"I'm Okay" is just about me being awake. My loved ones, fans and family were asking about me. Was I coming back out? What would I be doing? When will I be coming to this city? It's just like a dedication song to all my fans, family and friends that I'm okay – everyone that was worried about me or wondered where I was. It's a very truthful song and very heart-wrenching.
In the liner notes of your third album, The Game, you gave a special shout-out to "everyone that encouraged [you] by trying to discourage [you]." When you look back over your career, what do you consider to be the biggest obstacle that you had to overcome?
When I was released from prison, the officers told me that it was over for me and I wasn't going to survive out there. At the time, it was very hard for me to overcome the psychological attempt of people trying to bring me down. But they just fueled my fire. It made me determined not to come back and make myself a better man.
In several of your music videos, a black raven appears. What does this bird represent?
It was dark, wasn't it?
Gotcha. Well, its presence definitely gave the videos a dark feel. Undoubtedly, over the course of your career, you've had your fair share of dark days, as well as some good ones. Do you ever question why you were blessed to be given a second chance?
Oh, I have. I believe it's just to do this, do music and to love and know love and show love, you know? I think that's the whole purpose of life. Just be a vessel. If we live long enough, life is filled with second chances for everyone.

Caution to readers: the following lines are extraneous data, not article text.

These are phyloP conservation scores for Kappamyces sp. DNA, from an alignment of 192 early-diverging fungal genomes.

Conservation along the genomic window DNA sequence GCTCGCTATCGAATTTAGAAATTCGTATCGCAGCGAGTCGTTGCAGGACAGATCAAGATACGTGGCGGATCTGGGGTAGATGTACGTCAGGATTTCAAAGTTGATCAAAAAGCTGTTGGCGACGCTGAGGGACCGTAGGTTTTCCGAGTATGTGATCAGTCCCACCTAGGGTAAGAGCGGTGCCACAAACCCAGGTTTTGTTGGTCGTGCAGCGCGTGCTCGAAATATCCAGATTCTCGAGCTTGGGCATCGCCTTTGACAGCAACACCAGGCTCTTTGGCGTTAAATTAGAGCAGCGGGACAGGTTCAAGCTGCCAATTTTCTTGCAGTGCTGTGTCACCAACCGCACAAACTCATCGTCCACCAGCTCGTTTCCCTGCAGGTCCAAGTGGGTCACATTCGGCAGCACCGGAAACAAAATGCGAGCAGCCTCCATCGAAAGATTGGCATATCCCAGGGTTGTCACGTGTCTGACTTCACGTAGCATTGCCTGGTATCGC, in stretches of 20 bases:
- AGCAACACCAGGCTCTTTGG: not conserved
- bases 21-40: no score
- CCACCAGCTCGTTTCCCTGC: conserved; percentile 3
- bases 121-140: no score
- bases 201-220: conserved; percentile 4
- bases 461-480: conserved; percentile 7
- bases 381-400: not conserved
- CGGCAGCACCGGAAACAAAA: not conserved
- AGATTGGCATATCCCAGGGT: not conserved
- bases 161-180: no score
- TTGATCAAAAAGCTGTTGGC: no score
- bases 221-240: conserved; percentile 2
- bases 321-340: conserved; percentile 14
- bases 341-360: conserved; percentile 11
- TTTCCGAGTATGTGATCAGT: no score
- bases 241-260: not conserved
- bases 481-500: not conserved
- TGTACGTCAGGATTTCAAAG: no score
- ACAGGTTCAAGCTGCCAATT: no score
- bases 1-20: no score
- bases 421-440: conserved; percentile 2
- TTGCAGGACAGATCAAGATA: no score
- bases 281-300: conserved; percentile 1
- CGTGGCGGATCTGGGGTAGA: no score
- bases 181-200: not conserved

Out of your catalog, my favorite song—without a doubt—is "Listen to Your Man." In your personal relationships, what important lesson has love taught you?
Man, just to keep on trying. As far as relationships, I had a terrible relationship that was devastating, but I realize the heart doesn't give up. The heart hungers for it, you know? I keep on trying.
There are two guys that have been steady fixtures in your personal life and music career – Kedar Massenburg and Joe Thomas. You're currently under Kedar for management and you toured with Joe recently. Briefly describe your relationship with these two gentlemen.
Me and Joe, we actually met when I was releasing Long Time No See. He was also releasing a CD at the time. We initially went out on the road together to promote our CDs and tour. We decided to do a duet together, a remix of a song that was on my album, "No Guarantee." It did quite well. As a result, we continued on. Kedar, ironically, was his manager at the time. We developed a friendship, me and Joe, over the years that never died. Now, we are co-owners of our own label. Kedar offered that and me and Joe took it and ended back up in-house again, not just as friends but in-house in business. We thought it would be advantageous to us both to go out together and do the promo tour. Outside of us being good friends, we're also business partners.